* I could not easily find this information (the Lyric Opera’s website does not offer a search in their archives), but it seems that there was no Ring in the 1980’s. [Update: a friend informs me that the Lyric’s first complete Ring was staged in the 1990’s]

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Giordano’s Andrea Chénier, once favored by both singers and the audience, is now rather a rarity. I, myself, had never seen it staged before today. Although its rightly famous arias are foolprof with the public, the truth is that the score has more than a hint of a patchwork, many pages of which giving the impression of being stop gaps between the big-tune moments. Also, the plot lacks organicity and its very historically precise setting giving very little opportunity for a director to try to make something out of it. Nonetheless, it can be a pleasant evening in the opera – the historical aspects are interesting, the big arias are really something to write home about and the leading roles are raw material for singers with musical and dramatic imagination. If you left the theatre this evening feeling shortchanged, you cannot blame it on San Francisco Opera: every effort has been made to guarantee that Giordano received premium treatment. Even if – some might say – he probably did not make his best efforts to deserve it…

In an age in which the likes of Renata Tebaldi or Mario del Monaco are not easy to found, this run of performances offered – once idealness is not really possible – interesting voices that still drawed some interest when things did not really work as expected. Anna Pirozzi’s soprano, for instance, is something hard to resist – it is natural in tone, warm in color, homogeneous through its registers and completely ductile in floating mezza voce. She also has crystal-clear diction and has an almost Cerquetti-ian spontaneity in her phrasing that makes you think she was born singing this music. In other words, in three minutes, I’ve decided that I liked her full stop. Then I realized that shifting from lirico to lirico spinto required some preparation and that then her tone, even if still firm and hearable, acquired some tension and lost some bloom. And then there is La mamma morta. She did sing it with purity of tone, clarity of enunciation and flowing legato – but the thrill, that moment of spiritual liberation when she realizes that it was love the reason for living… Then one could feel that the singer was busy with her notes. There was more than a moment when I imagined the pleasure of listening that voice in Dove sono i bei momenti (yes, from Le Nozze di Figaro) and I could not help worrying about the Abigailles and Aidas in her repertoire. But again: even at that moment, I still like her.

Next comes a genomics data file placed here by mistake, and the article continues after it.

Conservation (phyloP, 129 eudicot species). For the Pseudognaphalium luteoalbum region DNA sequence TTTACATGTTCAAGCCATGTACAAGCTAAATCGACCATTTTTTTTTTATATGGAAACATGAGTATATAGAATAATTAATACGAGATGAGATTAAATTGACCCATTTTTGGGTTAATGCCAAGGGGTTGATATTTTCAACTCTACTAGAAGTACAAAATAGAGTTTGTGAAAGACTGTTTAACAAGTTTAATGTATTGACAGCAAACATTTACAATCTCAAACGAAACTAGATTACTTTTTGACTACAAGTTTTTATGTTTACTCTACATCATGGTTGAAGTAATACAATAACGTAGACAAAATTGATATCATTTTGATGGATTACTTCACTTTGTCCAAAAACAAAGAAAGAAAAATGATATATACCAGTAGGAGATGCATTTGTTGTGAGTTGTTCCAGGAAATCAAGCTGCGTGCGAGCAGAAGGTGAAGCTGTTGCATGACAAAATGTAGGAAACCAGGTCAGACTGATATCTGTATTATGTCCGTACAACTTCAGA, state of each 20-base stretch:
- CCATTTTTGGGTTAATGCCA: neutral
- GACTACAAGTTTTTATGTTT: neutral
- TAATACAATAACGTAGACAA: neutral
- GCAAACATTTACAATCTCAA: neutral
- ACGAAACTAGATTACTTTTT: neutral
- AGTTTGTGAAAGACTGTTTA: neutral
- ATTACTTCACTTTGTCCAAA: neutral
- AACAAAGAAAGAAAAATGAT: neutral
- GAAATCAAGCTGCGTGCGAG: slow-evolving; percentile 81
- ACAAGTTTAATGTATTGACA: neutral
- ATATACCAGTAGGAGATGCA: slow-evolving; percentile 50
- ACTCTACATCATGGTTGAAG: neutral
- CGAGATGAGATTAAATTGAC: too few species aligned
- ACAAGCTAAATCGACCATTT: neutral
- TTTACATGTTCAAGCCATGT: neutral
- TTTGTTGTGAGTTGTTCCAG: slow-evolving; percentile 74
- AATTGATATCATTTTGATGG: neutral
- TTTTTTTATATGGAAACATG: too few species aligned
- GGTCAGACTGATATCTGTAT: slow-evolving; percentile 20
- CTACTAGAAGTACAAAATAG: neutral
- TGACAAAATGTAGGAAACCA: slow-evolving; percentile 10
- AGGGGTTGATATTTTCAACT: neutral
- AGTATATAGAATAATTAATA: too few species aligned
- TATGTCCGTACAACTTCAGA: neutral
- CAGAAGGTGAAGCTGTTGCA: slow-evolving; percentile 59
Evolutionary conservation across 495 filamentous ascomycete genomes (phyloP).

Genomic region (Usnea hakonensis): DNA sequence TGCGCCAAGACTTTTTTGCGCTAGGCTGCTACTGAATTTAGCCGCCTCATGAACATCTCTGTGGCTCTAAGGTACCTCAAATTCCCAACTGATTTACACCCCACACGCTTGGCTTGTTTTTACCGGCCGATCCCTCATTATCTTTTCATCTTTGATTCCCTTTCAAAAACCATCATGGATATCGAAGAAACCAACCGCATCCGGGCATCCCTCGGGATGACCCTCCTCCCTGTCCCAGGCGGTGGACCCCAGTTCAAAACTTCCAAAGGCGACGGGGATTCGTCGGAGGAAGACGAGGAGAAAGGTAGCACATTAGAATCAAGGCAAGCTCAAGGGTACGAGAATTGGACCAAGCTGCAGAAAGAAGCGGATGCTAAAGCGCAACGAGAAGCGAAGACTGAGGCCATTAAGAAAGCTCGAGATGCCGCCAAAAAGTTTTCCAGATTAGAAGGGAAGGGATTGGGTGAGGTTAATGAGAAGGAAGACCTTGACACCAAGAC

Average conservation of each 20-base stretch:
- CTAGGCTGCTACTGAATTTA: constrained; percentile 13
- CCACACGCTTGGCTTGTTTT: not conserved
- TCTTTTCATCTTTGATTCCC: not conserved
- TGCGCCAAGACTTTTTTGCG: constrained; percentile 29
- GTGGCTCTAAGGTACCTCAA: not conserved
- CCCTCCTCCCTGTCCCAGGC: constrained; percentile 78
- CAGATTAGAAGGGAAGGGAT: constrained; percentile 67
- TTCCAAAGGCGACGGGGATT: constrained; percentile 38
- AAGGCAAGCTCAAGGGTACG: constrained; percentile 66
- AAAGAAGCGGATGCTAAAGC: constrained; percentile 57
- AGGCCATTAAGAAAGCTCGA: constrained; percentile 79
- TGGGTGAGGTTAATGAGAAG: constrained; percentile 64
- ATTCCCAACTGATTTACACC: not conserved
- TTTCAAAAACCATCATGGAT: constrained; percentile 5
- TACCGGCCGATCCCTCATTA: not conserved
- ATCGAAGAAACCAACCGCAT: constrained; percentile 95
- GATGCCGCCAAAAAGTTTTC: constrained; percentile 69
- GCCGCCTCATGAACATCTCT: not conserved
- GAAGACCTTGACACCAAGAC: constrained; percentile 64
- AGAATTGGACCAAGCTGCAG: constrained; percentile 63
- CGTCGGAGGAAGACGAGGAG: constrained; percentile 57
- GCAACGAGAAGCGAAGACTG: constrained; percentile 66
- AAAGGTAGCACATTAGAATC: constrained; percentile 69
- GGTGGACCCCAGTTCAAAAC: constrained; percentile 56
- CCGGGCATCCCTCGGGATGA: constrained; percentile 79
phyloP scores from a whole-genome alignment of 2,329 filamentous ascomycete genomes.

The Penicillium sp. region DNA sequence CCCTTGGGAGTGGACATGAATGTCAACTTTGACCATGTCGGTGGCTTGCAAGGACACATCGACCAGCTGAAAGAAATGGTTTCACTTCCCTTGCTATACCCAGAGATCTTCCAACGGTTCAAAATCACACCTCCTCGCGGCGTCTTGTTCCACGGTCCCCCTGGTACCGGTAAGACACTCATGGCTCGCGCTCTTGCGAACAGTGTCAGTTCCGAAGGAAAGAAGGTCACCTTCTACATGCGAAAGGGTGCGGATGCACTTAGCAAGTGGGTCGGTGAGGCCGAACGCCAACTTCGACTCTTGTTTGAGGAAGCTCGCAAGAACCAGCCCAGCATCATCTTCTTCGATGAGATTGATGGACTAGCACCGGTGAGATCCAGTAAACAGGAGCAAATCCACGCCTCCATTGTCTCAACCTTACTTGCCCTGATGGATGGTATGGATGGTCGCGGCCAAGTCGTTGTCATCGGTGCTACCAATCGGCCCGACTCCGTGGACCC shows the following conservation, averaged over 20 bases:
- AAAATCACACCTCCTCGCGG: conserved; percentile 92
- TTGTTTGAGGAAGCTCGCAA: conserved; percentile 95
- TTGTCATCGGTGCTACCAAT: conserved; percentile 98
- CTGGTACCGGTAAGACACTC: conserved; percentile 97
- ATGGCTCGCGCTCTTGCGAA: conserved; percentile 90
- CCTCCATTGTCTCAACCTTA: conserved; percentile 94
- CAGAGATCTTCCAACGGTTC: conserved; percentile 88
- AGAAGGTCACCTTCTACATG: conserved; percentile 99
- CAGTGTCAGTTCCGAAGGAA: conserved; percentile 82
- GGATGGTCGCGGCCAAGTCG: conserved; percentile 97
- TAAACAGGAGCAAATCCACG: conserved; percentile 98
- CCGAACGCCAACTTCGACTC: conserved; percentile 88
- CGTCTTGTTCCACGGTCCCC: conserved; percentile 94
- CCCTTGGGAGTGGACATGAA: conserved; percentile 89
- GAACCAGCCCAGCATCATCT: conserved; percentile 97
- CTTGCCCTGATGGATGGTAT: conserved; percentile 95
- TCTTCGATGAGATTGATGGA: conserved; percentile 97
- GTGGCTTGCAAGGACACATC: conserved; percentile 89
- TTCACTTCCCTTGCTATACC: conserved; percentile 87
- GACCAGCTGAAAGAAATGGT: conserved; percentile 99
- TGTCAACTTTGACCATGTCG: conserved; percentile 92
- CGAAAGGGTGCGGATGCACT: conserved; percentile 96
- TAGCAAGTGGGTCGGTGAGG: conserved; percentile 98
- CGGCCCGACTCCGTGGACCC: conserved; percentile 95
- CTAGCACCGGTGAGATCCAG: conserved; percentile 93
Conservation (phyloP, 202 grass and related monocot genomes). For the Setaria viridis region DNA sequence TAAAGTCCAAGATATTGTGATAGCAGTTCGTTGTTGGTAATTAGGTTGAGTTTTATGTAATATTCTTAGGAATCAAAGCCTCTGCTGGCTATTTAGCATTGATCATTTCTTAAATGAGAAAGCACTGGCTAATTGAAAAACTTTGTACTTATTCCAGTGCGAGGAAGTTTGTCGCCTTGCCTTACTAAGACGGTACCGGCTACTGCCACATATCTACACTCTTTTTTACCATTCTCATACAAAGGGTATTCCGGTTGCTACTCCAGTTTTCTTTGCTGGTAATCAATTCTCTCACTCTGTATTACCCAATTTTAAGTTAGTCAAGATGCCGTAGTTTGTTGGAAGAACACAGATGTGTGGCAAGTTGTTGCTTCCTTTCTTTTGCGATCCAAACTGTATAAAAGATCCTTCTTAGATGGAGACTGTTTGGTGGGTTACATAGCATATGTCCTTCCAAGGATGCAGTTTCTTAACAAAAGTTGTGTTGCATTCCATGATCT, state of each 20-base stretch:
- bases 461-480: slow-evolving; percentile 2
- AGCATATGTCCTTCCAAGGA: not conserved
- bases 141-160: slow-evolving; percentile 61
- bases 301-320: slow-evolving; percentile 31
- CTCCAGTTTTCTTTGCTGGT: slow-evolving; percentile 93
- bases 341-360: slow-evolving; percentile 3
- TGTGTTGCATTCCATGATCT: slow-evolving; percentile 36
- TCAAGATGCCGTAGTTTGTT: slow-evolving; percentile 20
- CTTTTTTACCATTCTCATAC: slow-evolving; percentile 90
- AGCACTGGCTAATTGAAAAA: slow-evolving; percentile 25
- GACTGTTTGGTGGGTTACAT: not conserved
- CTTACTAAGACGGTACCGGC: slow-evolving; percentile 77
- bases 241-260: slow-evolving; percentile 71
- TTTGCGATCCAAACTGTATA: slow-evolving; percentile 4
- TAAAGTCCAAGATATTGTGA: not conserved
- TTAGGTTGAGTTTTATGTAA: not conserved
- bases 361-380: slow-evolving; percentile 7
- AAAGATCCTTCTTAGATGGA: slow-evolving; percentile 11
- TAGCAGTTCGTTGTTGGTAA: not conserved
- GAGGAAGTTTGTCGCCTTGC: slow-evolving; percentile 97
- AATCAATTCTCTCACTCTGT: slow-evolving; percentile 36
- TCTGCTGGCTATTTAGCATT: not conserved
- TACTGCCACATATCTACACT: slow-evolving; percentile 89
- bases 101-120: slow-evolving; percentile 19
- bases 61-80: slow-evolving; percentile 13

Yonghoon Lee is an even more intriguing voice. His muscular, dark-toned and curiously taut but not edgy tenor – not Italianate in sound – made me think of some other voice, but it took me 20 minutes to produce the name of James King. But then the idea seemed absurd – James King’s high notes were different (and the repertoire too) – and yet there was this splash of James King in it, even in the way he released the sound with something like a gulp. Mr. Lee’s high notes, however, are almost unique in its absence of brightness – the sound lacks projection and, without the usual high overtones in a tenor high register, are produced with extreme physical effort. As he is not short in stamina, the method worked almost to the end of the opera. In the last act, he was visibly tired: notes were abruptly ended for many extra breath pauses. Before that, he seemed keen on legato (sometimes at the expense of textual clarity) and of shading without ever coming close to falsetto. He is an extremely serious man – and I cannot see him, with that voice and attitude, in lighter roles. On the other hand, the absence of squillo in his high notes would make it difficult to tackle really heroic roles. Also, his stand-and-deliver stage attitude is not to everybody’s taste. For Andrea Chénier, however, all that – fervor included –  worked out somehow.

George Gagnidze is no new name for me, and yet he sounded invested with a dramatic commitment this evening new to me. From his first entrance, he sang passionately and acted with unusual awareness to the theatrical action, culminating in an intense Nemico della patria?. He too could have done with a little bit more volume, but could be heard without problem.

The issue of volume – a problem for every singer in the cast – has special relevance since Maestro Nicola Luisotti did not spare his orchestra. In a score with many uninspired moment, he took the right decision of filling the blanks with sheer sound, for positive effects. Whenever he reined in his musicians – invariably to help out his singers in their arias and duets – one missed a bit the orchestral opulence a more dramatic-voiced cast could have allowed him to employ more often.

Confronted with the practical problems of staging a historical drama, director David McVicar chose a highly decorative approach: costumes and sets were exquisite and historically informed and sometimes one had the impression of watching a Merchant Ivory film. One can only imagine that the absence of stage animals in the cast may have been challenging, but an extra effort (especially regarding the leading tenor) would have paid off.